By Øyvind Paasche, Lead of the UArctic Thematic Network on Polar Ice, Climate and Land Dynamics (PICD), Leader, Bergen Marine Research Cluster, and
Are Olsen, Associate Professor, Bjerknes Centre for Climate Research, University of Bergen, and
Leif G. Anderson, Professor, University of Gothenburg
One example is the carbon cycle in the Arctic Ocean, which is influenced by a wide range of processes. These include river runoff bringing with it considerable amounts of organic matter; shifting distributions and properties of water masses; variable sea ice cover; and magnitude, timing and type of biological primary production.
Getting a firmer grip on the changing Arctic Ocean carbon cycle is important not only because it impacts marine ecosystems through ocean acidification, but also because it mitigates climate change as large amounts of atmospheric CO2 are taken up and sequestered in this region every year.
A thorough study of the carbon chemistry of the Arctic waters requires a comprehensive approach. All basins and key oceanographic gateways – five in number – must be studied, preferably in the same year and season because of the large interannual and seasonal variations. The same goes for other components of the marine system. By doing so, and only so, the loops can be closed and the first baseline established. Studies that undertake such challenges are referred to as having a synoptic approach, a concept well known in science meaning a comprehensive overview of conditions in a certain region at a given time.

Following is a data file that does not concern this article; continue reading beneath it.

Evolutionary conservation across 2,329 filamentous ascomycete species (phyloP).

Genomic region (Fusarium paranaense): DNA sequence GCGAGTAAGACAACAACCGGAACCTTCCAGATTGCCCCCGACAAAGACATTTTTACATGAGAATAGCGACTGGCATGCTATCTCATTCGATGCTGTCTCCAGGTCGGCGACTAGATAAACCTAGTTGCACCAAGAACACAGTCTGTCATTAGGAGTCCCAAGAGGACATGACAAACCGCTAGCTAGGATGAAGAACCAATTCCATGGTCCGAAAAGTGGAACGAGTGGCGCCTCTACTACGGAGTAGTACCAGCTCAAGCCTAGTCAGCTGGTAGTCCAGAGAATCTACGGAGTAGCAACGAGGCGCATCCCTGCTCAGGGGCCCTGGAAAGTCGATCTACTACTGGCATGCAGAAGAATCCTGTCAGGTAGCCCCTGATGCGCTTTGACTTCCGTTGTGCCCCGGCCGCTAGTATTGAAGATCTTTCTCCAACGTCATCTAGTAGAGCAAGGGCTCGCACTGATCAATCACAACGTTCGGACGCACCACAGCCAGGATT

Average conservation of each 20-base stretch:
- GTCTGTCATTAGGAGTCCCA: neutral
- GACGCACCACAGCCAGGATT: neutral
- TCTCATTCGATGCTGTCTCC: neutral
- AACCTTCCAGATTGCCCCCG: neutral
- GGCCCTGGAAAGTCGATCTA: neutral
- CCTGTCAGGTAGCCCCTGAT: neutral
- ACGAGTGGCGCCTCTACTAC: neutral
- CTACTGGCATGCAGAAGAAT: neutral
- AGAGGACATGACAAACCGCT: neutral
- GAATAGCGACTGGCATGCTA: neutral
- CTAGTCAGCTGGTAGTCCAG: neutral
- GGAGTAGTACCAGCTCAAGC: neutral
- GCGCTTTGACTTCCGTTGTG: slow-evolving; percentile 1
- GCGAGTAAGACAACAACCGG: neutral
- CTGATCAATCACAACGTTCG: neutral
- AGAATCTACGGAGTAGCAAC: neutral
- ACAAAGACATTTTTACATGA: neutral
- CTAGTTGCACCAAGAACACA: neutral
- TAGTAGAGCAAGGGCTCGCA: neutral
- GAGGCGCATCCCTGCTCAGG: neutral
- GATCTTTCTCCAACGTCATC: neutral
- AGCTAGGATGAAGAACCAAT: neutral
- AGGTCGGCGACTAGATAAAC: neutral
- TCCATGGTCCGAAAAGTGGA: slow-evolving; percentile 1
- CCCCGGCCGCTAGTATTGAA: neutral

In order to get that, and given the harsh nature of the Arctic Ocean, any synoptic survey requires collaboration across nations and scientific disciplines. We are now in the process of developing such an effort, the Synoptic Arctic Survey (SAS). SAS is a bottom-up initiative that through enhanced international collaboration and coordination seeks to increase our shared capacity for understanding the changes that currently are unfolding in the Arctic Ocean and their potentially far-reaching consequences.
Success is sought through a carefully coordinated multinational, multi-ship survey of the Arctic Ocean's ecosystems, carbon cycle and associated hydrography using an international fleet of icebreakers and research vessels. Scientists in countries including Canada, USA, Russia, Norway, Sweden, Denmark, Japan, Germany, the United Kingdom, the Netherlands, China and South Korea have all expressed interest. Also the International Arctic Science Committee’s (IASC) Marine Working Group endorsed SAS during the Arctic Science Summit Week 2016 in Fairbanks, Alaska.
The synoptic nature of the new data collected through SAS will allow for unprecedented assessments of the state of the Arctic Ocean; detection of the impact of climate change on its ecosystem; and water masses and carbon chemistry, and also provide a baseline to track future climate change. In the many processes that are leading up to SAS we will engage and inform researchers and policymakers. This will be accomplished by launching the first draft of the Science Plan for community feedback and engagement.